Copyright liability is extended to two previously exempted groups -- cable television systems, and the operators of jukeboxes. Both will be entitled to compulsory licenses. (sec. 111, 116)

I A five-member Copyright Royalty Tribunal is to be established to review royalty

rates and settle disputes among parties entitled to several specified types of statutory royalties (in areas not directly affecting libraries). (sec. 801)

An American Television and Radio Archive is to be established in the
Library of Congress.

LIBRARIAN'S GUIDE TO THE NEW COPYRIGHT LAW

Introduction

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This paper is intended to provide librarians and media specialists with an introduction to the new copyright law which takes effect January 1, 1978, gins with a brief overview of how the law is organized, and follows with a suggested approach to determining how the new law might affect your library. essential that librarians become familiar with the library-related provisions of the new law before its 1978 effective date and evaluate current practices in the light of such provisions. The purpose of this paper is to assist you in this task.

It is important to understand at the outset that the new copyright law does not set up licensing or royalty schemes for library_copying. It states the kinds of copying Tibraries can do without such schemes. Agencies such as the National Commission on New Technological Uses of Copyrighted Works (CONTU) and the National Commission on Libraries and Information Science (NCLIS) are studying possible licensing and royalty systems which might be recommended in the future for use with major library reproduction not authorized by the new law. CONTU has until December 31, 1977 to complete its work which includes in addition to library photocopying a study of the copyright implications of computer and other automatic systems dealing with information storage, processing, retrieval or transfer.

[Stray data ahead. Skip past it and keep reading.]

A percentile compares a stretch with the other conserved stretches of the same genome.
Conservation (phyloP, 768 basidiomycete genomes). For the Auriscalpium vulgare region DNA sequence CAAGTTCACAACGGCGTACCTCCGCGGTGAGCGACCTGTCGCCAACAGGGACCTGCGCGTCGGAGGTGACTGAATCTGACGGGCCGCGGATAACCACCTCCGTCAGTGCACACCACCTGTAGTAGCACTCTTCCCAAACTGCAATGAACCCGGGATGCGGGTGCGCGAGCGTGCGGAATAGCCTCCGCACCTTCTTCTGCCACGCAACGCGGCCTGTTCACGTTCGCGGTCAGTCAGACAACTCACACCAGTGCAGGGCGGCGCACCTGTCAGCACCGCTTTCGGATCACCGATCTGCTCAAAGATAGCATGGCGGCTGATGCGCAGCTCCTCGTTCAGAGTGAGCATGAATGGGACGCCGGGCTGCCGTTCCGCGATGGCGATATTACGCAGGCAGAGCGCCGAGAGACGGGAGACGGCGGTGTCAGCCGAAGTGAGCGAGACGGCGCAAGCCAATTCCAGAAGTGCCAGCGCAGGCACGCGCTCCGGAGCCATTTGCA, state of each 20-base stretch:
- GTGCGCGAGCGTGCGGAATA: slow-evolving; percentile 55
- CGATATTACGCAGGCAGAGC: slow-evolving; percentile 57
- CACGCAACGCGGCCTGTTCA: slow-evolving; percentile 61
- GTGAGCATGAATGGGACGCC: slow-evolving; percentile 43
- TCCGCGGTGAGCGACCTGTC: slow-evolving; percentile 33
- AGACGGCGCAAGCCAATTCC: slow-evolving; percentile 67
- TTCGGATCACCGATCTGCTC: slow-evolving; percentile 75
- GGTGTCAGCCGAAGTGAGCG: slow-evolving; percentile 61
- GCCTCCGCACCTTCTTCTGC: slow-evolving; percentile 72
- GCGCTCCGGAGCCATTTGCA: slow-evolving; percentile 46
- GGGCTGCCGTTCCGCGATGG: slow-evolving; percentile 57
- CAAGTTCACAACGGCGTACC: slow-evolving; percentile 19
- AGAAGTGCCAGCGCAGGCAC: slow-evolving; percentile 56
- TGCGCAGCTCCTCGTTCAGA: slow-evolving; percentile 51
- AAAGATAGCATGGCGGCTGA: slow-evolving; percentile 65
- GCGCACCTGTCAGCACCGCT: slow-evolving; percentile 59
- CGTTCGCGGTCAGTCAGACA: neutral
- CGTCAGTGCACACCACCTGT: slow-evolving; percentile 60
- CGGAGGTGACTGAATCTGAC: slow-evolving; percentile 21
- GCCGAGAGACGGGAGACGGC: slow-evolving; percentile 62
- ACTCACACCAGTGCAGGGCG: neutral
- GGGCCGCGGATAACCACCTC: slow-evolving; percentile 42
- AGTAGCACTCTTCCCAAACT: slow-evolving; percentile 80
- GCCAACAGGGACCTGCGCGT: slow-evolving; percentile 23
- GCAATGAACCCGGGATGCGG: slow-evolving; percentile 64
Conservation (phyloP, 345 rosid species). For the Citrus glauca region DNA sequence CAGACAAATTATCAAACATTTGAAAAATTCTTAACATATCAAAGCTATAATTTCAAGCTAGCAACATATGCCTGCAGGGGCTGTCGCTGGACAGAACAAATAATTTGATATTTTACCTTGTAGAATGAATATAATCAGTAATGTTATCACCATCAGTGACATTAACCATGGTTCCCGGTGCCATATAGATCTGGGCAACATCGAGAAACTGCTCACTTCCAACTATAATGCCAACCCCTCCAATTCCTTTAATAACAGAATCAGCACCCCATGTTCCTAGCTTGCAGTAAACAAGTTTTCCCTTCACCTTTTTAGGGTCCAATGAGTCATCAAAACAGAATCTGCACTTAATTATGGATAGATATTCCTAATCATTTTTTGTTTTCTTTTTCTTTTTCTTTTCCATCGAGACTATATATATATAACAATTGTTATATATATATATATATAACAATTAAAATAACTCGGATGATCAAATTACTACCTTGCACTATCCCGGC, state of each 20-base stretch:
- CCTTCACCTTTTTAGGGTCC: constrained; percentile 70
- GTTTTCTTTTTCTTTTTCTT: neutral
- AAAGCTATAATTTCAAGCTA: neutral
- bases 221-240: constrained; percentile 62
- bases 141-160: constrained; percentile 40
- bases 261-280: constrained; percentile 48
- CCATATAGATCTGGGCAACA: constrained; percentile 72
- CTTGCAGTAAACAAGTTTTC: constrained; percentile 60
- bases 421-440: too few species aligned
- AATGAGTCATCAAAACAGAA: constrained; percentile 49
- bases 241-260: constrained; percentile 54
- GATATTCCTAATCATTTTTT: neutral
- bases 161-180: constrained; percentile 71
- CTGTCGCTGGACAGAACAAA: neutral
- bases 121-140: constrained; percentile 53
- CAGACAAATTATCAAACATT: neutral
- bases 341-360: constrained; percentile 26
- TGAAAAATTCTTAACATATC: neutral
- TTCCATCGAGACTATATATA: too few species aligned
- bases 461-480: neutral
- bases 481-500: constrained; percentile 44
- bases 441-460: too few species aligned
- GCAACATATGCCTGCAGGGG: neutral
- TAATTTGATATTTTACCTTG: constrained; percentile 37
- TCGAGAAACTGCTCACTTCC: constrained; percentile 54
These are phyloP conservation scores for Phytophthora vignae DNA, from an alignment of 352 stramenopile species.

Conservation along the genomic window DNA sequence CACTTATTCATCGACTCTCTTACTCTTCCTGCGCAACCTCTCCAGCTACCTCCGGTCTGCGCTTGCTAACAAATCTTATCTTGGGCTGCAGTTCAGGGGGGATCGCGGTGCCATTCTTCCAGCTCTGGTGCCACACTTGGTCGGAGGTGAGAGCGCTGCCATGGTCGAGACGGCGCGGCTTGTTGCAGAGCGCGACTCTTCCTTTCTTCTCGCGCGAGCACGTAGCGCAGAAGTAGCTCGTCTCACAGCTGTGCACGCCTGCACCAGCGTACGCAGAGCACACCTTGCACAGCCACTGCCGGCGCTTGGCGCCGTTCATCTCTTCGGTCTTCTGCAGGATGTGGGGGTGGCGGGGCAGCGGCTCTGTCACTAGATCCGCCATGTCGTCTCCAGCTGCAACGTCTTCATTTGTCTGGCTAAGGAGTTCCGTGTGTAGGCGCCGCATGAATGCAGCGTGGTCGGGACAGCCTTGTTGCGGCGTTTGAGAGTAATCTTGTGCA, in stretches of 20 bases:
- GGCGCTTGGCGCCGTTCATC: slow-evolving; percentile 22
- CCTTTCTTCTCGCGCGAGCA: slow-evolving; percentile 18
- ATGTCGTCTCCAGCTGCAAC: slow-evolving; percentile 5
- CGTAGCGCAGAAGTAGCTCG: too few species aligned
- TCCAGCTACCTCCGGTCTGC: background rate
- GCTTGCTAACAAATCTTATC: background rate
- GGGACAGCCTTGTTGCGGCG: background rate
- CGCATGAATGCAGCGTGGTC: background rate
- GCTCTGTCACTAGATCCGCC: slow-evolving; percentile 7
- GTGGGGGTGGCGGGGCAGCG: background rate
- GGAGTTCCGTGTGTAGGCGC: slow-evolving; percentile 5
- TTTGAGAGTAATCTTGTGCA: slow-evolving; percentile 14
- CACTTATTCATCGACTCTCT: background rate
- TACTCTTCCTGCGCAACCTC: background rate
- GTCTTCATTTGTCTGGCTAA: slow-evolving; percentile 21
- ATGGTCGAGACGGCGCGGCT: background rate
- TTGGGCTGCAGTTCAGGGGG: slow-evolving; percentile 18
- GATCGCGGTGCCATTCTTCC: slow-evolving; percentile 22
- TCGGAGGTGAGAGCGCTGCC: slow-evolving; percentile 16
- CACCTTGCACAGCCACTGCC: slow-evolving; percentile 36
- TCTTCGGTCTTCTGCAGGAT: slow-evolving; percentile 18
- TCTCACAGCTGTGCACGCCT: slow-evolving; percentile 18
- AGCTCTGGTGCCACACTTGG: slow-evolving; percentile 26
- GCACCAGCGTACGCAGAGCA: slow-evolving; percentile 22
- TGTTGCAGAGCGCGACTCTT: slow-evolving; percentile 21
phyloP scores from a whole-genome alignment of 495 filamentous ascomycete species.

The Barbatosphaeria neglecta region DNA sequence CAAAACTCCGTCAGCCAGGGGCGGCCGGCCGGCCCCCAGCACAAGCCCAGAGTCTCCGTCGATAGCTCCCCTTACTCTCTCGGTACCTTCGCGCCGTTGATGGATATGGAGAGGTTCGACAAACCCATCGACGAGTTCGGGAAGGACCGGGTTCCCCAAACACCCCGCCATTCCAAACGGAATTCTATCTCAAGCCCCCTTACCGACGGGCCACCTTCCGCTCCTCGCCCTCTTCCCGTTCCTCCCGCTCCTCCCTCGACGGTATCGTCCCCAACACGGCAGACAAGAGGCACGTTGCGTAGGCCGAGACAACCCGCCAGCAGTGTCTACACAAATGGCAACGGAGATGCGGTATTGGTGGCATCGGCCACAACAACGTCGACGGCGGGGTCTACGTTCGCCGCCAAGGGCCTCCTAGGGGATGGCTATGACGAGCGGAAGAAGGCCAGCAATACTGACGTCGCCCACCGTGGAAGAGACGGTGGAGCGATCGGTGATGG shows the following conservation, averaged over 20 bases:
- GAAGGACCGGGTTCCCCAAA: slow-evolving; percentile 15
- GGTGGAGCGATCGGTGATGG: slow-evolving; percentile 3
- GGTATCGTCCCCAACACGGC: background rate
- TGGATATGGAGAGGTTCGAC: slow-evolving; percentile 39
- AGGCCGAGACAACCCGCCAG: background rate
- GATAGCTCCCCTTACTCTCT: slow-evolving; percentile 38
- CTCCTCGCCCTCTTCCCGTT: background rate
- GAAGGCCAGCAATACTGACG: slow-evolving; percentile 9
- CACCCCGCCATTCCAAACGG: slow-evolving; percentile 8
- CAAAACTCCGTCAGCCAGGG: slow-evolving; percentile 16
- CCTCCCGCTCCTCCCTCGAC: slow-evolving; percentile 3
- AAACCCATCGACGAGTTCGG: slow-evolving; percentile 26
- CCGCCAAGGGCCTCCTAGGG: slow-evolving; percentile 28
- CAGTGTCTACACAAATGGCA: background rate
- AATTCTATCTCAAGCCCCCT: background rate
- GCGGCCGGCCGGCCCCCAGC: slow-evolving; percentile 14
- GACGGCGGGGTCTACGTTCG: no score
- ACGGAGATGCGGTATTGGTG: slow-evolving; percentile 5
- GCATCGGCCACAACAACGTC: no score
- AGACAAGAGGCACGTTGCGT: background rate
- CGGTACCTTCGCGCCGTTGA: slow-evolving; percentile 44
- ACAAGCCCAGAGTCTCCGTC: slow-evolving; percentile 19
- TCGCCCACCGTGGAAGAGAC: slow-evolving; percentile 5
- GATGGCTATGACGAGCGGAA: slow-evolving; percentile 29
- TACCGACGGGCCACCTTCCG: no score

How the Law is Organized

The seemingly formidable job of comprehending the new copyright law is made somewhat easier by a general understanding of how it is organized. It is important to know, for example, that the exclusive rights of the copyright owner stated in section 106 are limited by the provisions of sections 107-118. A brief guide to some of the law's numerical sections follows:

Sections
*101
*102-104
*105
+*106
+*107
+*108
+*109
+*110
*111
*112
*114
+*117
+*118

301-305
401-406

501-506
+*504

507

basic definitions of terms used throughout
works protected by copyright
U.S. government works excluded
exclusive rights of copyright owner
right of fair use
reproduction by library or archives
effect of transfer of a particular copy
performances and displays for nonprofit purposes
secondary transmissions
ephemeral recordings
sound recordings (scope of exclusive rights)
computers and similar information systems
noncommercial broadcasting
duration of copyright
notice of copyright
copyright infringement
innocent infringement by libraries
statute of limitations
manufacturing clause
importation of copies by libraries
Library of Congress reproduction for blind & handicapped
copyright royalty tribunal

601
+*602 (a) (3)

710
810

*indicates that the statutory language of this section is included in Appendix I and +indicates relevant congressional report language is included in Appendix II. Sections not marked with asterisk (*) or plus (+) are not included in this paper.